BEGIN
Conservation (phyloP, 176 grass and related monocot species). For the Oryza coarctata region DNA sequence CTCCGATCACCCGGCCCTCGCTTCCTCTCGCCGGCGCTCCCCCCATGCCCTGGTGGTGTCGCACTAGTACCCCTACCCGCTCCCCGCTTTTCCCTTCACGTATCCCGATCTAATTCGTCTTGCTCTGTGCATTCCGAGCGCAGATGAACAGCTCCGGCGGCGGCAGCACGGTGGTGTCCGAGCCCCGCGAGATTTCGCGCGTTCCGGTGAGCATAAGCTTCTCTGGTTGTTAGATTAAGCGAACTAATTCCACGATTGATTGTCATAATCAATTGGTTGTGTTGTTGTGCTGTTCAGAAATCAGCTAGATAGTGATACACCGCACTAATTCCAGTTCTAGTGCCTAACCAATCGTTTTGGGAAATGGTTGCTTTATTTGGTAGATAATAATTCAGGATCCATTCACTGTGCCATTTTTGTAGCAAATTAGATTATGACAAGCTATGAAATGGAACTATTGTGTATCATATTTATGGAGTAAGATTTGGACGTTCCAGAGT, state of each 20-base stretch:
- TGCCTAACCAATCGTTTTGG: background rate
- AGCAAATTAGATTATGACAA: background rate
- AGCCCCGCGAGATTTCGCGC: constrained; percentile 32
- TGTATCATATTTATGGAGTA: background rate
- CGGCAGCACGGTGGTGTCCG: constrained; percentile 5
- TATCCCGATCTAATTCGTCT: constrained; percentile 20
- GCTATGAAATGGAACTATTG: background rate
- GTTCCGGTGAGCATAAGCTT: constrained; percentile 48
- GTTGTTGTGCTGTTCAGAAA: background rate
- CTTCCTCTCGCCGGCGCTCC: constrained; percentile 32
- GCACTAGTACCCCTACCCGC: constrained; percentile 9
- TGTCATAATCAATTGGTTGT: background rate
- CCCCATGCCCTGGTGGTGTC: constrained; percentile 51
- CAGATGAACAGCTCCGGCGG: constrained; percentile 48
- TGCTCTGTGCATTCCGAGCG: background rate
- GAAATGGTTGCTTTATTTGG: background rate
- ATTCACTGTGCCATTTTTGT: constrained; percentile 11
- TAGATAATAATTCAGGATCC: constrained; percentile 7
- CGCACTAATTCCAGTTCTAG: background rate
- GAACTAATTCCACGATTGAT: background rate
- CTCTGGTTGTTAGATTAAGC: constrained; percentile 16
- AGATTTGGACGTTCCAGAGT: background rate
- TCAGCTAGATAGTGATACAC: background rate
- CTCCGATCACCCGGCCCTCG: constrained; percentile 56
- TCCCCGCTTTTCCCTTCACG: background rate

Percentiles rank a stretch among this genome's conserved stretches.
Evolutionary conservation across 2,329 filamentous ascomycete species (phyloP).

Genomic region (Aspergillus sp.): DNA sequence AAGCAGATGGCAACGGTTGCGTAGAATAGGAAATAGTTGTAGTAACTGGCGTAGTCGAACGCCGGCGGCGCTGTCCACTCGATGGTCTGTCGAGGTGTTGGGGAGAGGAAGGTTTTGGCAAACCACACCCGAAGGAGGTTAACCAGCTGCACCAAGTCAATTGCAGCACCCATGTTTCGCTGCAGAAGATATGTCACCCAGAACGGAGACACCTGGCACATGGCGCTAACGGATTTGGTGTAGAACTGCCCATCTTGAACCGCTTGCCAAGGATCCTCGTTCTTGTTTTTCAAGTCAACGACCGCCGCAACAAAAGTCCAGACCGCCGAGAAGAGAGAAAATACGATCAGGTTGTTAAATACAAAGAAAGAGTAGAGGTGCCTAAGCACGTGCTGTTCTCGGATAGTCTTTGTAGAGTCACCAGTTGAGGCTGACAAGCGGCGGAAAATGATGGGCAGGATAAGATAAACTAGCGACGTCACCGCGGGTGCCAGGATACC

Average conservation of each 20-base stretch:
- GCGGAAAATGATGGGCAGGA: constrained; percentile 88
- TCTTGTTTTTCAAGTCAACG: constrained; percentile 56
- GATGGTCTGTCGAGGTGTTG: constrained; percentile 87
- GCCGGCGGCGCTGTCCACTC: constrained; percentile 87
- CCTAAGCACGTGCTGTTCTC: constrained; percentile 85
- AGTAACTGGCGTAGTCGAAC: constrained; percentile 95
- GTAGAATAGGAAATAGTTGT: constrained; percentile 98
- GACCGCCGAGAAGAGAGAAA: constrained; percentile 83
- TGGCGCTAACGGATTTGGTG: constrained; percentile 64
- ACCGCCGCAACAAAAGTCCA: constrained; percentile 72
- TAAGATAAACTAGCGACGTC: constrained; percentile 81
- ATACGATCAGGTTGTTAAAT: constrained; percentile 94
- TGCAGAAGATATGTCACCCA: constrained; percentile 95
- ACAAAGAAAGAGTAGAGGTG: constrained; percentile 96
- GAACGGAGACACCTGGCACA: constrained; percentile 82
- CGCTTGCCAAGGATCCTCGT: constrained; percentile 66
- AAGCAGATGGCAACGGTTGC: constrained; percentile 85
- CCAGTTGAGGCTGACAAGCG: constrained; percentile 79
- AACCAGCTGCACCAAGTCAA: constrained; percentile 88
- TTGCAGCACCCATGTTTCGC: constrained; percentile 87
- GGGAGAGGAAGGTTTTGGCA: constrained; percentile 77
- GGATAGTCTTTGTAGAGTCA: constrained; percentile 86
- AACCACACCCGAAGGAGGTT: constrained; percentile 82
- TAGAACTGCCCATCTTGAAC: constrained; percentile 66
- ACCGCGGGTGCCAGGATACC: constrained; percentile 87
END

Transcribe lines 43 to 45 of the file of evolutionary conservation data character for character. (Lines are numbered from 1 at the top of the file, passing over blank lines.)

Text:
- TGCAGAAGATATGTCACCCA: constrained; percentile 95
- ACAAAGAAAGAGTAGAGGTG: constrained; percentile 96
- GAACGGAGACACCTGGCACA: constrained; percentile 82